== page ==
Corn is vulnerable to infection by plant pathogens throughout the growing season, particularly when environmental conditions favor: seed rots and seedling blights soon after planting, foliar disease in mid-season, and stalk, stem, and ear rots toward the end of the growing season. Many of these diseases are caused by pathogens that survive in crop residue as well as in the soil. The risk of increased disease severity is higher when corn follows corn. The disease triangle (Figure 1) describes the three factors needed for disease to develop. When the disease organism is present and you have a susceptible host, you still need the right environment to drive the development of disease.
Seed rot and seedling blight fungal species that can cause disease in corn include Fusarium, Rhizoctonia, Pythium, Diplodia, Penicillium, and Trichoderma. All these fungi are common microbial inhabitants of corn fields. They survive on infected crop residue and in the soil. Cool (<55°F), wet soils favor the development of seedling diseases. Seedling susceptibility to infection increases the longer the seed sits in the seed trench, and the more stress germinating corn undergoes. Although several of the seedling pathogens can attack both corn and soybean, there are others that are specific to corn and their populations increase under continuous corn production. Corn followed by corn where crop residues are left on the surface will be more prone to seedling disease due to higher inoculum pressure and cooler, wetter soils. Seed treatments will continue to be necessary to ensure a healthy stand.
The most common foliar diseases in corn include Anthracnose leaf blight, gray leaf spot, northern corn leaf blight, common and southern rust, and eyespot. Both common and southern rust are windblown from southern areas of the United States each growing season. Research has shown that disease severity is directly associated with the amount of surface residue. The inoculum pressure will be considerably greater in corn followed by corn fields, especially in those fields where foliar diseases were a problem the previous season. Under moist conditions, the fungi produce spores that are either rain splashed or blown by wind onto susceptible corn leaves and infection occurs. Scouting for foliar diseases will be critical to ensure that fungicide applications are applied in a timely manner, and the ear leaf and leaves above the ear are protected from infection. Leaf diseases are often accompanied by stalk rot; therefore, it is important to monitor stalk quality and plan for a timely harvest if leaf diseases occur. Incorporating infected residue into the soil will help reduce future risk by speeding the deterioration of infected stalk residue. Selecting corn products with good tolerance/resistance to many of these diseases along with the use of fungicides will help in reducing risk from many foliar diseases.
Common stalk rots include Anthracnose stalk rot, Fusarium stalk rot, Gibberella stalk rot, Diplodia stalk rot, and charcoal rot. These fungi survive on infected crop residue or in the soil. They have several pathways to stalk infection, including the root systems. Any stressful conditions that reduce photosynthesis and the production of carbohydrates during grain fill will predispose corn to stalk rots. Stressful conditions include drought, foliar disease, hail damage, inadequate nutrition, soil compaction, and insect damage. Most of these pathogens are specific to corn and their populations will build up in infected residue and in the soil in fields where corn is followed by corn. The presence of corn residue in the field increases the risk of some stalk rots; additionally, the likelihood of an extended harvest increases the risk of stalk rots developing. Tillage can reduce the risk of future infection by expediting the deterioration of infected stalk residue.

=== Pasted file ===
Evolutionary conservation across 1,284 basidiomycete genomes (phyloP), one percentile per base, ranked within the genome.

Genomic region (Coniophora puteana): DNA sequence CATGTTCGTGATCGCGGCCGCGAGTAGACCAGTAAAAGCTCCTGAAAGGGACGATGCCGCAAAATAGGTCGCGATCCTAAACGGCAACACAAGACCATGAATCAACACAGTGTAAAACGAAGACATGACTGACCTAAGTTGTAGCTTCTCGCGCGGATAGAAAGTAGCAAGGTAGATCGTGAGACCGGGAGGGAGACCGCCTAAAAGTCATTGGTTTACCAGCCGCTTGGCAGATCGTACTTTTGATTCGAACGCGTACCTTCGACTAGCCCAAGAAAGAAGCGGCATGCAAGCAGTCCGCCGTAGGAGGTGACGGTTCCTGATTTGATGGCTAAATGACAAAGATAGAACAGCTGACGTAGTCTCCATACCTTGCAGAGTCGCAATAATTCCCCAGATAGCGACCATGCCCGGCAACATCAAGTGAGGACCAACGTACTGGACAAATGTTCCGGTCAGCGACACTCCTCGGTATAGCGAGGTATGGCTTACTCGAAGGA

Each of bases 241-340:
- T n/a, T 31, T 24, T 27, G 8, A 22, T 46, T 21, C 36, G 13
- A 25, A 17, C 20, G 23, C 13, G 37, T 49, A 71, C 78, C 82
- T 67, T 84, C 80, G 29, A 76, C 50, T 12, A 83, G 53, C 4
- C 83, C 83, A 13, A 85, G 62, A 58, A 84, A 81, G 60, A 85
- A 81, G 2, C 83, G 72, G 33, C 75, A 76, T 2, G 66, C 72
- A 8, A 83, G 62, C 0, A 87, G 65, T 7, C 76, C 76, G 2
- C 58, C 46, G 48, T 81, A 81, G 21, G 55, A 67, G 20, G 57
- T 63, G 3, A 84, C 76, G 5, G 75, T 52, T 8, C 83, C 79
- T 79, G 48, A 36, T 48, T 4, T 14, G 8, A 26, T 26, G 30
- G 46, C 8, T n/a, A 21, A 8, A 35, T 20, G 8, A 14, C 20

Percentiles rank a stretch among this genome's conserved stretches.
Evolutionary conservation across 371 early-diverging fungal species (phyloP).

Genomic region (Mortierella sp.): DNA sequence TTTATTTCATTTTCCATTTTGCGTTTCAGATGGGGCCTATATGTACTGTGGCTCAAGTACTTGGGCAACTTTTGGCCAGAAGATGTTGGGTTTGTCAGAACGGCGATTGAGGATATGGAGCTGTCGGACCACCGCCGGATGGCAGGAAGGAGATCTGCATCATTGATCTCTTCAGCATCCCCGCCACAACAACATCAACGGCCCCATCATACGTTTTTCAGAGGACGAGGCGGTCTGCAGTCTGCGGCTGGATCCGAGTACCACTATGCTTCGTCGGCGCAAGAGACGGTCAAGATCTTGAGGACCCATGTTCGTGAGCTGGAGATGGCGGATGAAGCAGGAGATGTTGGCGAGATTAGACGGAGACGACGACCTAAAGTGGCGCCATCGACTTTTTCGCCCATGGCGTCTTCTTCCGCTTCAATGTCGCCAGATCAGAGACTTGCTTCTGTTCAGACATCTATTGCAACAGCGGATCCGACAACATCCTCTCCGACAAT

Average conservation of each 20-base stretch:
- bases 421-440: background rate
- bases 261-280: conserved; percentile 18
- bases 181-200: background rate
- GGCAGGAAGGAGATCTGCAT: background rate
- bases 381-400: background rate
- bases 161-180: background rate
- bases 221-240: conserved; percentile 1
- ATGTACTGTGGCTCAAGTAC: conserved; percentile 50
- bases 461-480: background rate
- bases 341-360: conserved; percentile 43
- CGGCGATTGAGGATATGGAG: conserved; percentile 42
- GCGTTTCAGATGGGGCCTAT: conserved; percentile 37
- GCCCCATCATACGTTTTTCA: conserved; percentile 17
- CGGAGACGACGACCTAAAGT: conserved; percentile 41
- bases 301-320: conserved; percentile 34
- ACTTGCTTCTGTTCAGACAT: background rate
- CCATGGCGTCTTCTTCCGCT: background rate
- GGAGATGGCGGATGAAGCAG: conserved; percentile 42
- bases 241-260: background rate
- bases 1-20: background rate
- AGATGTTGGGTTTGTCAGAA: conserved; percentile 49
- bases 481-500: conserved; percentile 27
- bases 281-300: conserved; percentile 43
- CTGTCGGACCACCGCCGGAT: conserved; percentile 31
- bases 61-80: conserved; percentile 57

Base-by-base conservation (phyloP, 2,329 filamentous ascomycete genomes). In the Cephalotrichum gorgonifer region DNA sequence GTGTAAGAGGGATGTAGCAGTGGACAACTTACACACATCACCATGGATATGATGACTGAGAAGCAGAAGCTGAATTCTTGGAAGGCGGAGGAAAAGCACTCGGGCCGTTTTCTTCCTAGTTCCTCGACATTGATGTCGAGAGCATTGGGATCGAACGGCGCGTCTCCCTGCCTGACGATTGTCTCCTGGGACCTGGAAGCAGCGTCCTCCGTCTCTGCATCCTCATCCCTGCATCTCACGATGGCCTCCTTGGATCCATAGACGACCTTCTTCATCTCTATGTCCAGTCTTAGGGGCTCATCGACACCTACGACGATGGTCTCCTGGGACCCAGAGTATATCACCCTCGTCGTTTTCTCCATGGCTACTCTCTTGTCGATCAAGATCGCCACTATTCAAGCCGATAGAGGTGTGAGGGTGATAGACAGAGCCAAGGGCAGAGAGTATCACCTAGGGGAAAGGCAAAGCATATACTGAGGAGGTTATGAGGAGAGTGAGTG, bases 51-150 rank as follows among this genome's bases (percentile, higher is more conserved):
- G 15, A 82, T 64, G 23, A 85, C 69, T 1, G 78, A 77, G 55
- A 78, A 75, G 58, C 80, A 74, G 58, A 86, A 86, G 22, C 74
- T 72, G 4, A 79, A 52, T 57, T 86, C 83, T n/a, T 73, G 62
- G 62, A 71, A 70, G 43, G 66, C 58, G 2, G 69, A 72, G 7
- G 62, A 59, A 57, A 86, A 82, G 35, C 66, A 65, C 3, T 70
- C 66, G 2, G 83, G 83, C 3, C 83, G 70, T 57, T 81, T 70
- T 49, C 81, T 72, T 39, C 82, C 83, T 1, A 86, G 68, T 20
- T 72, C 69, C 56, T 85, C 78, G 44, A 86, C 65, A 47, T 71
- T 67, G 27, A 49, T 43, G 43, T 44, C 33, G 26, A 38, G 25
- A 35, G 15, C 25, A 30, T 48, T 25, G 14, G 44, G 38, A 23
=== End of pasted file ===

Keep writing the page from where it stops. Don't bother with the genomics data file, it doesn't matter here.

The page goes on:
The common ear rots include Fusarium ear rot, Gibberella ear rot, and Diplodia ear rot when normal to above normal rainfall occurs from silking to harvest. Aspergillus ear rot favors hot, dry conditions. These diseases also reside on infected crop residue on the soil surface and in the soil. The possibility of disease increases when corn is followed by corn. Incorporating infected stalk residue into the soil with tillage can help reduce the possibility of infection by causing the infected stalks to deteriorate. Scout and schedule harvest when it is determined that 10% or more ears are infected. Getting grain below 15% moisture as quick as possible will deter the spread of these diseases in the grain bin.
Tillage is one option for managing infected corn residue and incorporating the residue into the soil where microbes will increase decomposition rates. Another advantage is that less of the residue remains above the soil surface that, if left untilled, could delay spring planting due to delayed soil warming and drying. Tillage is an effective way to help manage many of the above-mentioned corn seedling, foliar, and stalk and ear rot diseases. As indicated in the disease triangle, removing or reducing the pathogen inoculum will help reduce future risk of disease.
Managing corn residue in corn production. Michigan State University Extension, http://www.canr.msu.edu/news/corn_residue_management_begins_in+the_fall
Potential disease problems in corn following corn. Iowa State University Extension and Outreach. http://crops.extension.iastate.edu/potential-disease-problems-corn-following-corn
Web sources verified 7/23/19